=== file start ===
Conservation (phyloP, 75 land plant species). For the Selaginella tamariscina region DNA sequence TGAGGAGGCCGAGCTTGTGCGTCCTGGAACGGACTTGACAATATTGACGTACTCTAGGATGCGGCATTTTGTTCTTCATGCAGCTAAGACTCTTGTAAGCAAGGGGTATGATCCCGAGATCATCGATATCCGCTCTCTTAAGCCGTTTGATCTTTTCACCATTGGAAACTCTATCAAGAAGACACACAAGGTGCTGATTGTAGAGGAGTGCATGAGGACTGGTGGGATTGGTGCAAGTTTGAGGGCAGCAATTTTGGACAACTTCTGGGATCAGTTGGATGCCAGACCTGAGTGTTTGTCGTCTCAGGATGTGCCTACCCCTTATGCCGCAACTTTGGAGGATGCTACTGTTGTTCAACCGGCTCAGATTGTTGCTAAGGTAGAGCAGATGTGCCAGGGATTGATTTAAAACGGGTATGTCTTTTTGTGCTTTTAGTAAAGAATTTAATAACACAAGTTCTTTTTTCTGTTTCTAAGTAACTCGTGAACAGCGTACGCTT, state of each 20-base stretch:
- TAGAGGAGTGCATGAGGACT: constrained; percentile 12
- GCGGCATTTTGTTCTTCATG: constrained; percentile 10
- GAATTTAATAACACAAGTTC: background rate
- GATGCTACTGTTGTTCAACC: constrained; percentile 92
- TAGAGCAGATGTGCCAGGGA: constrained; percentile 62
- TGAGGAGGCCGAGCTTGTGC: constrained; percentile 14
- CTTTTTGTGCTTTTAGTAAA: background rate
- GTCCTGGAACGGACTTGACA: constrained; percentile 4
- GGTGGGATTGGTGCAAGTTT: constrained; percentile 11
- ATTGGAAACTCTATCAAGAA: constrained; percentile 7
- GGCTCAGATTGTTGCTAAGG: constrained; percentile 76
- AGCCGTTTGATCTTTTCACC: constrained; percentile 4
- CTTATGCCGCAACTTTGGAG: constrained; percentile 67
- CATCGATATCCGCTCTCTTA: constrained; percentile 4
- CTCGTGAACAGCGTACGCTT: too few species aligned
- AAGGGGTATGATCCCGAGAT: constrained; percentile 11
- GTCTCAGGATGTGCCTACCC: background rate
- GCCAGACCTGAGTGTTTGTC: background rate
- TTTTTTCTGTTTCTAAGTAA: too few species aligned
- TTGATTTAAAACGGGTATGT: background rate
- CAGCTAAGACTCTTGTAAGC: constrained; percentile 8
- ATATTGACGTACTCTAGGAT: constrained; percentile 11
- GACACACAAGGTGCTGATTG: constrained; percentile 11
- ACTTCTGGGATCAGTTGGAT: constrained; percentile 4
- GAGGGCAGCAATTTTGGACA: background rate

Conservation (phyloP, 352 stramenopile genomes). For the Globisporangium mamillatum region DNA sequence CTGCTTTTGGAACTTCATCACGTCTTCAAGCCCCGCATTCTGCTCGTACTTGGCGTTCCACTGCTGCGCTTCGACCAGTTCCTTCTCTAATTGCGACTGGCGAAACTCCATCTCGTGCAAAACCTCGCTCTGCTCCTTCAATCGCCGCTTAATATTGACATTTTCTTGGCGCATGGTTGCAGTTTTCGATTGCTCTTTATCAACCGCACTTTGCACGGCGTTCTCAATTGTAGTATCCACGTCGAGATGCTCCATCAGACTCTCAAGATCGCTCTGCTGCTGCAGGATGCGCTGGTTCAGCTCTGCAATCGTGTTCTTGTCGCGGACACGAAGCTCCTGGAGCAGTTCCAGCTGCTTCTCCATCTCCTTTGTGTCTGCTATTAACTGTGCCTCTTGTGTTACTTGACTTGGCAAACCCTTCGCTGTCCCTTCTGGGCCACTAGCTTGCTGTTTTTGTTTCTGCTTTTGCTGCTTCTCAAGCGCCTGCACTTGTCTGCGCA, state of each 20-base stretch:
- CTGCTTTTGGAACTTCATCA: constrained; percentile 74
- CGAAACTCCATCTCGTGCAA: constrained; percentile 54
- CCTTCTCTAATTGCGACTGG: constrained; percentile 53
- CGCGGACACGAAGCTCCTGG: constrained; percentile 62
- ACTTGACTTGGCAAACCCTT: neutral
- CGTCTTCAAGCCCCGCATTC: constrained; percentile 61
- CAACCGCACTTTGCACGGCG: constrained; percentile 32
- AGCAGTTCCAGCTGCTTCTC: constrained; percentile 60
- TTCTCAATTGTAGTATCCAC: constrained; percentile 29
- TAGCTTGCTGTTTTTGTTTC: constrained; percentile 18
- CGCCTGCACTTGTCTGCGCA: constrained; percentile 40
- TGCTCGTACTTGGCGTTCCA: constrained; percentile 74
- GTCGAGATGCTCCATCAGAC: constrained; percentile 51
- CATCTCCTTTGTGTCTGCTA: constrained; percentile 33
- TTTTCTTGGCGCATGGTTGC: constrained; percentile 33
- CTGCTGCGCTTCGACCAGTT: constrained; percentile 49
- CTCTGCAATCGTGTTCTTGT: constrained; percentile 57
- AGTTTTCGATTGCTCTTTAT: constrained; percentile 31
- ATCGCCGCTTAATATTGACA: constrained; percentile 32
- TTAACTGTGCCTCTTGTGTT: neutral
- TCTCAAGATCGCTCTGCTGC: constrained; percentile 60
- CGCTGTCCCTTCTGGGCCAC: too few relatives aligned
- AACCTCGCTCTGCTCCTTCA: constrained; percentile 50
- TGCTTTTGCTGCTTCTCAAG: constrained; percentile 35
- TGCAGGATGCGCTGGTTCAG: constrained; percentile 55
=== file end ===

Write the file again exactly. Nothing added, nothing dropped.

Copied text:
Conservation (phyloP, 75 land plant species). For the Selaginella tamariscina region DNA sequence TGAGGAGGCCGAGCTTGTGCGTCCTGGAACGGACTTGACAATATTGACGTACTCTAGGATGCGGCATTTTGTTCTTCATGCAGCTAAGACTCTTGTAAGCAAGGGGTATGATCCCGAGATCATCGATATCCGCTCTCTTAAGCCGTTTGATCTTTTCACCATTGGAAACTCTATCAAGAAGACACACAAGGTGCTGATTGTAGAGGAGTGCATGAGGACTGGTGGGATTGGTGCAAGTTTGAGGGCAGCAATTTTGGACAACTTCTGGGATCAGTTGGATGCCAGACCTGAGTGTTTGTCGTCTCAGGATGTGCCTACCCCTTATGCCGCAACTTTGGAGGATGCTACTGTTGTTCAACCGGCTCAGATTGTTGCTAAGGTAGAGCAGATGTGCCAGGGATTGATTTAAAACGGGTATGTCTTTTTGTGCTTTTAGTAAAGAATTTAATAACACAAGTTCTTTTTTCTGTTTCTAAGTAACTCGTGAACAGCGTACGCTT, state of each 20-base stretch:
- TAGAGGAGTGCATGAGGACT: constrained; percentile 12
- GCGGCATTTTGTTCTTCATG: constrained; percentile 10
- GAATTTAATAACACAAGTTC: background rate
- GATGCTACTGTTGTTCAACC: constrained; percentile 92
- TAGAGCAGATGTGCCAGGGA: constrained; percentile 62
- TGAGGAGGCCGAGCTTGTGC: constrained; percentile 14
- CTTTTTGTGCTTTTAGTAAA: background rate
- GTCCTGGAACGGACTTGACA: constrained; percentile 4
- GGTGGGATTGGTGCAAGTTT: constrained; percentile 11
- ATTGGAAACTCTATCAAGAA: constrained; percentile 7
- GGCTCAGATTGTTGCTAAGG: constrained; percentile 76
- AGCCGTTTGATCTTTTCACC: constrained; percentile 4
- CTTATGCCGCAACTTTGGAG: constrained; percentile 67
- CATCGATATCCGCTCTCTTA: constrained; percentile 4
- CTCGTGAACAGCGTACGCTT: too few species aligned
- AAGGGGTATGATCCCGAGAT: constrained; percentile 11
- GTCTCAGGATGTGCCTACCC: background rate
- GCCAGACCTGAGTGTTTGTC: background rate
- TTTTTTCTGTTTCTAAGTAA: too few species aligned
- TTGATTTAAAACGGGTATGT: background rate
- CAGCTAAGACTCTTGTAAGC: constrained; percentile 8
- ATATTGACGTACTCTAGGAT: constrained; percentile 11
- GACACACAAGGTGCTGATTG: constrained; percentile 11
- ACTTCTGGGATCAGTTGGAT: constrained; percentile 4
- GAGGGCAGCAATTTTGGACA: background rate

Conservation (phyloP, 352 stramenopile genomes). For the Globisporangium mamillatum region DNA sequence CTGCTTTTGGAACTTCATCACGTCTTCAAGCCCCGCATTCTGCTCGTACTTGGCGTTCCACTGCTGCGCTTCGACCAGTTCCTTCTCTAATTGCGACTGGCGAAACTCCATCTCGTGCAAAACCTCGCTCTGCTCCTTCAATCGCCGCTTAATATTGACATTTTCTTGGCGCATGGTTGCAGTTTTCGATTGCTCTTTATCAACCGCACTTTGCACGGCGTTCTCAATTGTAGTATCCACGTCGAGATGCTCCATCAGACTCTCAAGATCGCTCTGCTGCTGCAGGATGCGCTGGTTCAGCTCTGCAATCGTGTTCTTGTCGCGGACACGAAGCTCCTGGAGCAGTTCCAGCTGCTTCTCCATCTCCTTTGTGTCTGCTATTAACTGTGCCTCTTGTGTTACTTGACTTGGCAAACCCTTCGCTGTCCCTTCTGGGCCACTAGCTTGCTGTTTTTGTTTCTGCTTTTGCTGCTTCTCAAGCGCCTGCACTTGTCTGCGCA, state of each 20-base stretch:
- CTGCTTTTGGAACTTCATCA: constrained; percentile 74
- CGAAACTCCATCTCGTGCAA: constrained; percentile 54
- CCTTCTCTAATTGCGACTGG: constrained; percentile 53
- CGCGGACACGAAGCTCCTGG: constrained; percentile 62
- ACTTGACTTGGCAAACCCTT: neutral
- CGTCTTCAAGCCCCGCATTC: constrained; percentile 61
- CAACCGCACTTTGCACGGCG: constrained; percentile 32
- AGCAGTTCCAGCTGCTTCTC: constrained; percentile 60
- TTCTCAATTGTAGTATCCAC: constrained; percentile 29
- TAGCTTGCTGTTTTTGTTTC: constrained; percentile 18
- CGCCTGCACTTGTCTGCGCA: constrained; percentile 40
- TGCTCGTACTTGGCGTTCCA: constrained; percentile 74
- GTCGAGATGCTCCATCAGAC: constrained; percentile 51
- CATCTCCTTTGTGTCTGCTA: constrained; percentile 33
- TTTTCTTGGCGCATGGTTGC: constrained; percentile 33
- CTGCTGCGCTTCGACCAGTT: constrained; percentile 49
- CTCTGCAATCGTGTTCTTGT: constrained; percentile 57
- AGTTTTCGATTGCTCTTTAT: constrained; percentile 31
- ATCGCCGCTTAATATTGACA: constrained; percentile 32
- TTAACTGTGCCTCTTGTGTT: neutral
- TCTCAAGATCGCTCTGCTGC: constrained; percentile 60
- CGCTGTCCCTTCTGGGCCAC: too few relatives aligned
- AACCTCGCTCTGCTCCTTCA: constrained; percentile 50
- TGCTTTTGCTGCTTCTCAAG: constrained; percentile 35
- TGCAGGATGCGCTGGTTCAG: constrained; percentile 55